I recently went shopping and here are some of my wares. I do love a good shop, especially the ones where you can pick up a bargain or two. The first of my picks is my coat. I only bought it today, so I thought I’d quickly blog about it, so that my readers (if …
Hi all, this post is long awaited and part 3 of my Pakistani articles. I went to Pakistan in February and wrote about mendhi or Henna in article 2 and in article 1, I wrote about Pakistan, weddings and its culture. This article is dedicated to Pakistani clothing and its beauty. The outfits and dresses that are …
I am about to start a chronicle of articles about my trip to Pakistan recently. My parents are from Pakistan and so is my husband, therefore I am very passionate about the place and of course my family and relatives. We went for only 2 weeks, which is rather short, as it is so far, but …
I was lucky to have been invited to some talks at the Houses of Parliament, as a part of Parliament Week and to say I was very excited was an understatement! Plus, I love fashion, so two birds were killed with one stone! It was hosted and organised by London Ethnic; a great company promoting and working with London based fashion, fashion designers and producers of clothing specifically made in Britain.
The main topic of conversation was how democracy is needed within the fashion industry.
The event included talks from politicians such as, Baroness Jo Valentine, MP Tulip Siddiq, MP Ian Paisley and leaders in the fashion & beauty industry, including Kate Hills; the founder of Make it British.
The day was introduced by London Ethnic’s founder and CEO, Saumen Kar, who explained the importance of fashion and clothing being made in London, and more ethically, rather than opting for cheap labour, which the high streets are prone to do now a days. London Ethnic aims to bring together London fashion in order to make the British economy more profitable and create opportunities for the industry. The aim being to grow demand for manufacturing here rather than going abroad.
There were some underlining issues that were brought to the fore, such as how ethically buying clothing that are made in countries where people, even children work in sometimes very poor pay and conditions, can be damaging. Clothes being made in sweat houses, may be cheap, but where do these clothes end up? In landfill, stock piling which is detrimental to both the environment and to society. The future being to produce clothing in the UK and in a safe environment.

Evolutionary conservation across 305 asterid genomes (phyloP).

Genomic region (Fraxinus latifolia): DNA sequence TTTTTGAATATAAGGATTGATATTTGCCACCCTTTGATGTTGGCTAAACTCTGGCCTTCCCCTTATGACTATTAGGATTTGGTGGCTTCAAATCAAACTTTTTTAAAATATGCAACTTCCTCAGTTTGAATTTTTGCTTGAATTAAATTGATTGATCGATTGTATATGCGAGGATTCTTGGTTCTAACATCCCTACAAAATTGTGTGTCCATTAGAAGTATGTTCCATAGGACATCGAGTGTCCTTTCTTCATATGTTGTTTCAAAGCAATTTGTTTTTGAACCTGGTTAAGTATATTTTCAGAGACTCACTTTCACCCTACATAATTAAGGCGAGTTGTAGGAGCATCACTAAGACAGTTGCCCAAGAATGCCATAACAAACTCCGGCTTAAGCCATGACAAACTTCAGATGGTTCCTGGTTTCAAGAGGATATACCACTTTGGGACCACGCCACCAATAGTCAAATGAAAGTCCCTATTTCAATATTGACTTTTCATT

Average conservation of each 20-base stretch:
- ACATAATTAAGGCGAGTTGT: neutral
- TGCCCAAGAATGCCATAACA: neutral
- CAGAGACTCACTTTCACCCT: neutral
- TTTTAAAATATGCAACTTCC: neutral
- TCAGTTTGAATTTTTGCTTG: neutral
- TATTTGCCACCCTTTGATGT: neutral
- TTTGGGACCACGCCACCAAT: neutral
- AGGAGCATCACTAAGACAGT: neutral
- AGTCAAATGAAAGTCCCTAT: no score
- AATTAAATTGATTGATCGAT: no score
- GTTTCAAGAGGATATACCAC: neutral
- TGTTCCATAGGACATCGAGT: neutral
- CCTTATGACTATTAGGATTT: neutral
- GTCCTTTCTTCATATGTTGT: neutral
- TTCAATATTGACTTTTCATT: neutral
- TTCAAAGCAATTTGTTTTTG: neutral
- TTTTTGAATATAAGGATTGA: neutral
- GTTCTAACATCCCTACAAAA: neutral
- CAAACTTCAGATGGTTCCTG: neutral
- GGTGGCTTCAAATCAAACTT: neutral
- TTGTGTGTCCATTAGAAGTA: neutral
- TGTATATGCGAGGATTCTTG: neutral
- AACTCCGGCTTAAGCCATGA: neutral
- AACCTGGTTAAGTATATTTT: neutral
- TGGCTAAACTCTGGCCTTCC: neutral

The quality of fashion made in London will be beneficial and this would be made easier if there were more factories and helping designers being an operative. It is therefore key to improve the carbon footprint of the fashion industry.
An interesting finding was to hear that people were willing to pay more for UK labels and 8% would be willing to pay more for a ‘Made In Britain’ label, making it a step in the right direction.
Baroness Valentine from the British membership spoke about how modern fashion has also played a part in the change in democracy. Developments being made through technology, education and even, social media. The reigns of power passed on to the younger audience and from bloggers (like me) etc. Fashion will add to the economic supply chain, attract talent and make change. The need being to raise the profile to make fashion more profitable for everyone from designers to the people of Bangladesh.
London being the largest hub for sustainable fashion means that there is room for positive manoeuvre and a big shift coming from colleges and graduates.
A great platform is Mysource.io, an online B2B platform which is a network that matches fashion professionals with the connections and resources they need to grow successful and sustainable businesses. Companies can also gain badges to show that they are sustainable and therefore attain a better profile.
It was great to see so many people passionate about not only fashion, but also ethical fashion and the responsibility we all play in making it a success.
Apart from the underlining issues, there was a fun/cool fashion show where the clothes modelled were made from refurbished clothing and were very fashionable at the same time.
Between each talk there was also the opportunity to mingle, network and savour the delightful snacks including popcorn from Propercorn which was delicious.
I must say a great big Thank you to London Ethnic for inviting me and applaud them on backing such a good cause.
I met some awesome people, heard some important talks and got to see the Houses of Parliament from the inside which was just Amazing!
Here I am, inside of the grounds of the Houses of Parliaments.
Coincidentally, I was in Oxford Street after the talks and bought a dress that had a Made in Britain label and I was delighted, as it was good to see the label and that clothing can be sourced within the UK and made in London. I too was contributing, which felt fab – overall an apt end to a great day!